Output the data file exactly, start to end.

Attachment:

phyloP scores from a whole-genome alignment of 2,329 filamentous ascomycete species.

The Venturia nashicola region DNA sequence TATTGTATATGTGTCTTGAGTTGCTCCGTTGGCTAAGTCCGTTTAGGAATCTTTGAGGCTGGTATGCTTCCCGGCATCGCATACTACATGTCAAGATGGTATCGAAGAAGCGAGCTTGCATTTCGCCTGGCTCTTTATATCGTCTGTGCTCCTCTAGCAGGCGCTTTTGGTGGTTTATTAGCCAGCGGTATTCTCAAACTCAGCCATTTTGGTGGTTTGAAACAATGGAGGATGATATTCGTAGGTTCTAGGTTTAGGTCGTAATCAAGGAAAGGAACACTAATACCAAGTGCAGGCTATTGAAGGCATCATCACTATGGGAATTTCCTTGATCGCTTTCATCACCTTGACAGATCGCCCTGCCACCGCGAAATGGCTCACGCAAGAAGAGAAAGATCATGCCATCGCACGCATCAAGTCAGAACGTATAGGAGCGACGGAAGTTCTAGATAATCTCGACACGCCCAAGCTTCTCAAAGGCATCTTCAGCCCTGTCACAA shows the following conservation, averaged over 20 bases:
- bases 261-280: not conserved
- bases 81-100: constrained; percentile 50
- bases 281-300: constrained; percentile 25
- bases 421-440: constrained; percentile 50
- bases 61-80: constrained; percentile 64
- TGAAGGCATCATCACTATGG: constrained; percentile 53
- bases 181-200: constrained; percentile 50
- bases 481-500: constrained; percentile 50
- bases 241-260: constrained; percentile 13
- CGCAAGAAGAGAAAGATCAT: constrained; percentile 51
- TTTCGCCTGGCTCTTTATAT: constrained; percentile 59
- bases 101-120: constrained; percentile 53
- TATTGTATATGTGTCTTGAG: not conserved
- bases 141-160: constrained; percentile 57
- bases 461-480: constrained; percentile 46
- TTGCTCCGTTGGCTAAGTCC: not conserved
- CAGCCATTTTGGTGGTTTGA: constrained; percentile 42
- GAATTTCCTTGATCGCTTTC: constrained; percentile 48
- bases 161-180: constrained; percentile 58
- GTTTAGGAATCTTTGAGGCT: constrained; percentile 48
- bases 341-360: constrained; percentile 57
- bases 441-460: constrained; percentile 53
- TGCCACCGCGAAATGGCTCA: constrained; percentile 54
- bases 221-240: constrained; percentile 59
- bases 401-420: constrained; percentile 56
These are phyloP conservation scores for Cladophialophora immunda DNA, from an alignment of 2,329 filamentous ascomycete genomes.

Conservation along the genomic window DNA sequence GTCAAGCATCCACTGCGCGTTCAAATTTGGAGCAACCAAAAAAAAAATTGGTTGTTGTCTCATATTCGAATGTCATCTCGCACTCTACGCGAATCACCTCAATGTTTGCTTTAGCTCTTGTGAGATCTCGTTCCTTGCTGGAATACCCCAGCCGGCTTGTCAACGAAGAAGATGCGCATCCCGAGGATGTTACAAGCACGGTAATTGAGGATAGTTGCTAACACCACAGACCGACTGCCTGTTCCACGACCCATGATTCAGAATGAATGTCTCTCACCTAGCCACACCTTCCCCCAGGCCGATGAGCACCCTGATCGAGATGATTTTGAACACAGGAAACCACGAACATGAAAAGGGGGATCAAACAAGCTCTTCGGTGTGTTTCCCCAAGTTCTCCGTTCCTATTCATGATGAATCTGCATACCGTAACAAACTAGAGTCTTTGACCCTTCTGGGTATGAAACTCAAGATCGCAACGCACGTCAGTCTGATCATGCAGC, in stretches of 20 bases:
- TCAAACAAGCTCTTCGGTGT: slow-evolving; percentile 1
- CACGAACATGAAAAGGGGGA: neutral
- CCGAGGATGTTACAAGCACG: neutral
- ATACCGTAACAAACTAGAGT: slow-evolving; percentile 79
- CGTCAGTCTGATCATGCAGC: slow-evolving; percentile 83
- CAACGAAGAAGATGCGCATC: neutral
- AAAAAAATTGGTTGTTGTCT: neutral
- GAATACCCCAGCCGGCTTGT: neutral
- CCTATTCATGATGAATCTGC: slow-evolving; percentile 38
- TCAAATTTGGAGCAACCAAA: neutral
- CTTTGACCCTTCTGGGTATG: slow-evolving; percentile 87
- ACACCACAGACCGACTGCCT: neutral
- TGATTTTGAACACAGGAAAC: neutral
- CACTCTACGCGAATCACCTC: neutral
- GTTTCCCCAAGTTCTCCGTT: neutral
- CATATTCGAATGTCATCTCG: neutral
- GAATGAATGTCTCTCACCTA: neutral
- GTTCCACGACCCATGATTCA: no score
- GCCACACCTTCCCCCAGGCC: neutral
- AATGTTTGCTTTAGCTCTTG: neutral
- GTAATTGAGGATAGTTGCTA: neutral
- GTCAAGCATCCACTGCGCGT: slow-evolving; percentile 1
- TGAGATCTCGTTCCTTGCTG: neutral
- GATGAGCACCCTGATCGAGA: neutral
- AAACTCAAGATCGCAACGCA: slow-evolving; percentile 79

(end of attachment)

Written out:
phyloP scores from a whole-genome alignment of 2,329 filamentous ascomycete species.

The Venturia nashicola region DNA sequence TATTGTATATGTGTCTTGAGTTGCTCCGTTGGCTAAGTCCGTTTAGGAATCTTTGAGGCTGGTATGCTTCCCGGCATCGCATACTACATGTCAAGATGGTATCGAAGAAGCGAGCTTGCATTTCGCCTGGCTCTTTATATCGTCTGTGCTCCTCTAGCAGGCGCTTTTGGTGGTTTATTAGCCAGCGGTATTCTCAAACTCAGCCATTTTGGTGGTTTGAAACAATGGAGGATGATATTCGTAGGTTCTAGGTTTAGGTCGTAATCAAGGAAAGGAACACTAATACCAAGTGCAGGCTATTGAAGGCATCATCACTATGGGAATTTCCTTGATCGCTTTCATCACCTTGACAGATCGCCCTGCCACCGCGAAATGGCTCACGCAAGAAGAGAAAGATCATGCCATCGCACGCATCAAGTCAGAACGTATAGGAGCGACGGAAGTTCTAGATAATCTCGACACGCCCAAGCTTCTCAAAGGCATCTTCAGCCCTGTCACAA shows the following conservation, averaged over 20 bases:
- bases 261-280: not conserved
- bases 81-100: constrained; percentile 50
- bases 281-300: constrained; percentile 25
- bases 421-440: constrained; percentile 50
- bases 61-80: constrained; percentile 64
- TGAAGGCATCATCACTATGG: constrained; percentile 53
- bases 181-200: constrained; percentile 50
- bases 481-500: constrained; percentile 50
- bases 241-260: constrained; percentile 13
- CGCAAGAAGAGAAAGATCAT: constrained; percentile 51
- TTTCGCCTGGCTCTTTATAT: constrained; percentile 59
- bases 101-120: constrained; percentile 53
- TATTGTATATGTGTCTTGAG: not conserved
- bases 141-160: constrained; percentile 57
- bases 461-480: constrained; percentile 46
- TTGCTCCGTTGGCTAAGTCC: not conserved
- CAGCCATTTTGGTGGTTTGA: constrained; percentile 42
- GAATTTCCTTGATCGCTTTC: constrained; percentile 48
- bases 161-180: constrained; percentile 58
- GTTTAGGAATCTTTGAGGCT: constrained; percentile 48
- bases 341-360: constrained; percentile 57
- bases 441-460: constrained; percentile 53
- TGCCACCGCGAAATGGCTCA: constrained; percentile 54
- bases 221-240: constrained; percentile 59
- bases 401-420: constrained; percentile 56
These are phyloP conservation scores for Cladophialophora immunda DNA, from an alignment of 2,329 filamentous ascomycete genomes.

Conservation along the genomic window DNA sequence GTCAAGCATCCACTGCGCGTTCAAATTTGGAGCAACCAAAAAAAAAATTGGTTGTTGTCTCATATTCGAATGTCATCTCGCACTCTACGCGAATCACCTCAATGTTTGCTTTAGCTCTTGTGAGATCTCGTTCCTTGCTGGAATACCCCAGCCGGCTTGTCAACGAAGAAGATGCGCATCCCGAGGATGTTACAAGCACGGTAATTGAGGATAGTTGCTAACACCACAGACCGACTGCCTGTTCCACGACCCATGATTCAGAATGAATGTCTCTCACCTAGCCACACCTTCCCCCAGGCCGATGAGCACCCTGATCGAGATGATTTTGAACACAGGAAACCACGAACATGAAAAGGGGGATCAAACAAGCTCTTCGGTGTGTTTCCCCAAGTTCTCCGTTCCTATTCATGATGAATCTGCATACCGTAACAAACTAGAGTCTTTGACCCTTCTGGGTATGAAACTCAAGATCGCAACGCACGTCAGTCTGATCATGCAGC, in stretches of 20 bases:
- TCAAACAAGCTCTTCGGTGT: slow-evolving; percentile 1
- CACGAACATGAAAAGGGGGA: neutral
- CCGAGGATGTTACAAGCACG: neutral
- ATACCGTAACAAACTAGAGT: slow-evolving; percentile 79
- CGTCAGTCTGATCATGCAGC: slow-evolving; percentile 83
- CAACGAAGAAGATGCGCATC: neutral
- AAAAAAATTGGTTGTTGTCT: neutral
- GAATACCCCAGCCGGCTTGT: neutral
- CCTATTCATGATGAATCTGC: slow-evolving; percentile 38
- TCAAATTTGGAGCAACCAAA: neutral
- CTTTGACCCTTCTGGGTATG: slow-evolving; percentile 87
- ACACCACAGACCGACTGCCT: neutral
- TGATTTTGAACACAGGAAAC: neutral
- CACTCTACGCGAATCACCTC: neutral
- GTTTCCCCAAGTTCTCCGTT: neutral
- CATATTCGAATGTCATCTCG: neutral
- GAATGAATGTCTCTCACCTA: neutral
- GTTCCACGACCCATGATTCA: no score
- GCCACACCTTCCCCCAGGCC: neutral
- AATGTTTGCTTTAGCTCTTG: neutral
- GTAATTGAGGATAGTTGCTA: neutral
- GTCAAGCATCCACTGCGCGT: slow-evolving; percentile 1
- TGAGATCTCGTTCCTTGCTG: neutral
- GATGAGCACCCTGATCGAGA: neutral
- AAACTCAAGATCGCAACGCA: slow-evolving; percentile 79